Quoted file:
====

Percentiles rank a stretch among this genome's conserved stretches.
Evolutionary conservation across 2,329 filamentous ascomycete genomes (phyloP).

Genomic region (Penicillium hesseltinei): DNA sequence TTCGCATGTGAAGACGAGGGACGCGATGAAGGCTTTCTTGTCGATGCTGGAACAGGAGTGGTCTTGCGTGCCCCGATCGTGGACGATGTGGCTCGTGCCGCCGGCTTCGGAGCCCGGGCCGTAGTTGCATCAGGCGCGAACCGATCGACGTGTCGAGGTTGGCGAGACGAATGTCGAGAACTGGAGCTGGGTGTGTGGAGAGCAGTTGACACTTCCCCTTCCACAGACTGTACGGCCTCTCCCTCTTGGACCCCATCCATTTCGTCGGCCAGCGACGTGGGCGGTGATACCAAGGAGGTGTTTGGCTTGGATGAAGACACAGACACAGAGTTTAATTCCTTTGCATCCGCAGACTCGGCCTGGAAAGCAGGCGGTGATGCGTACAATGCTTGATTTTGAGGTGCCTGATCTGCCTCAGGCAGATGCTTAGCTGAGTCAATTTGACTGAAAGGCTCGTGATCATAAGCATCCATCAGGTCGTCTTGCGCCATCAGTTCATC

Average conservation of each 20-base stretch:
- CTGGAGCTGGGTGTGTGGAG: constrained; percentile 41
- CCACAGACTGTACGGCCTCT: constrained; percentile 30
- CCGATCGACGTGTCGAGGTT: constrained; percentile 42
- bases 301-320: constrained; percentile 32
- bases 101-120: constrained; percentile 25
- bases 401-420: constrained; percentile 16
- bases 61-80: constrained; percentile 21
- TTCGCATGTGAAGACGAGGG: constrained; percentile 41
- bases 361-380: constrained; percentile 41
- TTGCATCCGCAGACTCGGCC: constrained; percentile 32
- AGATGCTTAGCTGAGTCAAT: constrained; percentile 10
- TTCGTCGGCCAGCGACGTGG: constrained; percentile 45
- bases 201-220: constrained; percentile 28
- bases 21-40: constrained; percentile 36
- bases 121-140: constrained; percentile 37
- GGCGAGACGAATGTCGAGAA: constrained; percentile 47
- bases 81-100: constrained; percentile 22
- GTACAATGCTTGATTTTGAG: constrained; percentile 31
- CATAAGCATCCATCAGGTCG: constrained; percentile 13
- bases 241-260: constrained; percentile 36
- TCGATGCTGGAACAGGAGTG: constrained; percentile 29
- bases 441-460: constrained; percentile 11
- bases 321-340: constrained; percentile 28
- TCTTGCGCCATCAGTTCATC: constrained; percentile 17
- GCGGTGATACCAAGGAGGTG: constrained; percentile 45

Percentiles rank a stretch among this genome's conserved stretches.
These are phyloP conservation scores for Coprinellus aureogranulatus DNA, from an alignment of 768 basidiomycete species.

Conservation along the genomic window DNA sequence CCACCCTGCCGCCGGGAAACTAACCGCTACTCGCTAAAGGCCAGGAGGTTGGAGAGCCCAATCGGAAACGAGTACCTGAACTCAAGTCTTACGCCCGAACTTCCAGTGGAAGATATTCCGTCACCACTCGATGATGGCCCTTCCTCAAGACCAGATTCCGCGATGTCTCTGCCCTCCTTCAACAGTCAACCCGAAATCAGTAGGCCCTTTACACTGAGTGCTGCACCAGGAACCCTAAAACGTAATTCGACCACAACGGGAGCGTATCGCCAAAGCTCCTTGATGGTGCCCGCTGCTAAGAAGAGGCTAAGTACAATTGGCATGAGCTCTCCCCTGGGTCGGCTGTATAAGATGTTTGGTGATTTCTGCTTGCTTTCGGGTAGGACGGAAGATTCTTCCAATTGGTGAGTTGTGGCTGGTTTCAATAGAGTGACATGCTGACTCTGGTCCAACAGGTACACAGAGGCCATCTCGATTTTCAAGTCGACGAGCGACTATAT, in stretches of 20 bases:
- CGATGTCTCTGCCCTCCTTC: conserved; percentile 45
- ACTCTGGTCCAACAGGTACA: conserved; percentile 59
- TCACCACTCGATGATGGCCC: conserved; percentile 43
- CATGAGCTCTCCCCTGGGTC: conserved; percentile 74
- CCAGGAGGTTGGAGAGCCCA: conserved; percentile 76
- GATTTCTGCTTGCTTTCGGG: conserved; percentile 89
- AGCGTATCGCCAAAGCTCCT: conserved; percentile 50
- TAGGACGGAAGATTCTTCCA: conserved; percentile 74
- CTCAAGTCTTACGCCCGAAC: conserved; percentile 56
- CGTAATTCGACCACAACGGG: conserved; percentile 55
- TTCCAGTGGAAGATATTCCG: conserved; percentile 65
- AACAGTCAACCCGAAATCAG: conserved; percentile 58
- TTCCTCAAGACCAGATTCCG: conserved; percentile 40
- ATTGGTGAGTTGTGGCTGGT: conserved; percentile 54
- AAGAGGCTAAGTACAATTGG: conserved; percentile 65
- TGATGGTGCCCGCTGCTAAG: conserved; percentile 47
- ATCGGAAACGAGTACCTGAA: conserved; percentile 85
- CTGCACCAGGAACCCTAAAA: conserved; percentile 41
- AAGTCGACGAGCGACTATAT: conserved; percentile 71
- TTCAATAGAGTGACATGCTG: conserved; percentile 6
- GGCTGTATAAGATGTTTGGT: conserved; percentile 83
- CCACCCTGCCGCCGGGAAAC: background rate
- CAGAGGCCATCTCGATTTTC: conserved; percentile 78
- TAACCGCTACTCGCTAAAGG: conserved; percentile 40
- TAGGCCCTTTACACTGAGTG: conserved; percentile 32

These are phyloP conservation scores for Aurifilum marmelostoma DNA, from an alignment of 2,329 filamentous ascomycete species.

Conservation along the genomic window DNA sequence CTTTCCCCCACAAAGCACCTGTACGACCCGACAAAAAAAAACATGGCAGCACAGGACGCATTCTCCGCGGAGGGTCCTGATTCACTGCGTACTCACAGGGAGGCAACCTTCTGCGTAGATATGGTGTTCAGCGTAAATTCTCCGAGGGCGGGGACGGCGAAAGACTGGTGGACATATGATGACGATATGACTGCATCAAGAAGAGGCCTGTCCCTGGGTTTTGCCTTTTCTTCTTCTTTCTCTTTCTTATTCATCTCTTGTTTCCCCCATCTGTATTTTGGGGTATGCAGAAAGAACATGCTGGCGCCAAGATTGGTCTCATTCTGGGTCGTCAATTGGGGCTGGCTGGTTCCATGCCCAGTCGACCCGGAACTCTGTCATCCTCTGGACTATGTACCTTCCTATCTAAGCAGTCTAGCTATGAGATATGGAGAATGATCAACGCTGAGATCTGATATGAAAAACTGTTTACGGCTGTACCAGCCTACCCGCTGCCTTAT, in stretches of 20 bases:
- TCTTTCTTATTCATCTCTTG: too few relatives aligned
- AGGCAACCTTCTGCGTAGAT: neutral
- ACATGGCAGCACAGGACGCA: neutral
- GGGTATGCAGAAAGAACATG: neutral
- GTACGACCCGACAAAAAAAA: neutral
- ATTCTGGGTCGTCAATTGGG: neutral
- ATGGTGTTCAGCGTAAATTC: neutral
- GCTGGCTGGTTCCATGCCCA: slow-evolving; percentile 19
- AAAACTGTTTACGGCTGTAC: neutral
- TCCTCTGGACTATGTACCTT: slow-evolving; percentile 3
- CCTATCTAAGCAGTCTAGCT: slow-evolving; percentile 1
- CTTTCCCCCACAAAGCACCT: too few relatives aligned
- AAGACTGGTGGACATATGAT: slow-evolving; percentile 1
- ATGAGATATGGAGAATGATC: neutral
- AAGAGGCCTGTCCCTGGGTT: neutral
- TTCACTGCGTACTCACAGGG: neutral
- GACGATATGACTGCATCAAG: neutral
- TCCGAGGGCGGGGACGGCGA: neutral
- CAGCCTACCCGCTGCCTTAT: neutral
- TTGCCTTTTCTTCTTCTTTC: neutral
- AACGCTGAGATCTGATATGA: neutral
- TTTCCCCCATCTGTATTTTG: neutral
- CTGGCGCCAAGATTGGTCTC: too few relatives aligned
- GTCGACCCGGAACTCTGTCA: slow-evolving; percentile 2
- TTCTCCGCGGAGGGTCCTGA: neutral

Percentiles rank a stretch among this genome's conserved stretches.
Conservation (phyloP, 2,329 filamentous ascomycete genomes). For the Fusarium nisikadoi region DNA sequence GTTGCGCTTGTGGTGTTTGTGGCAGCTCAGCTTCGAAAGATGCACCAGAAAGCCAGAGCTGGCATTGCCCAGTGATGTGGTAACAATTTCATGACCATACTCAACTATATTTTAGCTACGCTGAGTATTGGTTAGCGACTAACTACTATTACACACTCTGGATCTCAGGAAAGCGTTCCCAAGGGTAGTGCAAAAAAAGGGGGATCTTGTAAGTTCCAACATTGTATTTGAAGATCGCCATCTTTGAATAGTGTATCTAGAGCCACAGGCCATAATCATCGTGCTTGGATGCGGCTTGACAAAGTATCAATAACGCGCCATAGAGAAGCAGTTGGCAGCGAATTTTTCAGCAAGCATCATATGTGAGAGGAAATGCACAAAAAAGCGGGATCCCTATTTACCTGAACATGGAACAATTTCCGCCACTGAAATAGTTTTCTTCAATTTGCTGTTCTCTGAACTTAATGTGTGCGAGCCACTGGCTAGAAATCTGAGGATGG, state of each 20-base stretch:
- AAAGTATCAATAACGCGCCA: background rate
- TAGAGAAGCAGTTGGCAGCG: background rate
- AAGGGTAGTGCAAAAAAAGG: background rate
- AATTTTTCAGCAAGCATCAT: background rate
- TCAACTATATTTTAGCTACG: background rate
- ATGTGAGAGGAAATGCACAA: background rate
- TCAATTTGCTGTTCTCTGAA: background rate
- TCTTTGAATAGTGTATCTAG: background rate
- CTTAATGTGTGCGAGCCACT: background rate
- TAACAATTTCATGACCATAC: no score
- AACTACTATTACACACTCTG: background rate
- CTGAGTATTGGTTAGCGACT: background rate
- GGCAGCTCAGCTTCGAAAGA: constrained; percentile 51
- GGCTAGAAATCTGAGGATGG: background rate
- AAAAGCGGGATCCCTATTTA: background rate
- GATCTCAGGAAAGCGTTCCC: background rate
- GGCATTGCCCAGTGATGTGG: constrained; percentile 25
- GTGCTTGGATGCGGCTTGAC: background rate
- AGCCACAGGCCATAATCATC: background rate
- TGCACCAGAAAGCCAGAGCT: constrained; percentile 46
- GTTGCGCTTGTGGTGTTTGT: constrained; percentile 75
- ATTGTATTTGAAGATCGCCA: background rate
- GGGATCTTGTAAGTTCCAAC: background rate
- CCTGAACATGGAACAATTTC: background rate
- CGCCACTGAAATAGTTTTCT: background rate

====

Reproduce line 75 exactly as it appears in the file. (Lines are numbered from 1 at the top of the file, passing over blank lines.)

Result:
- TTCACTGCGTACTCACAGGG: neutral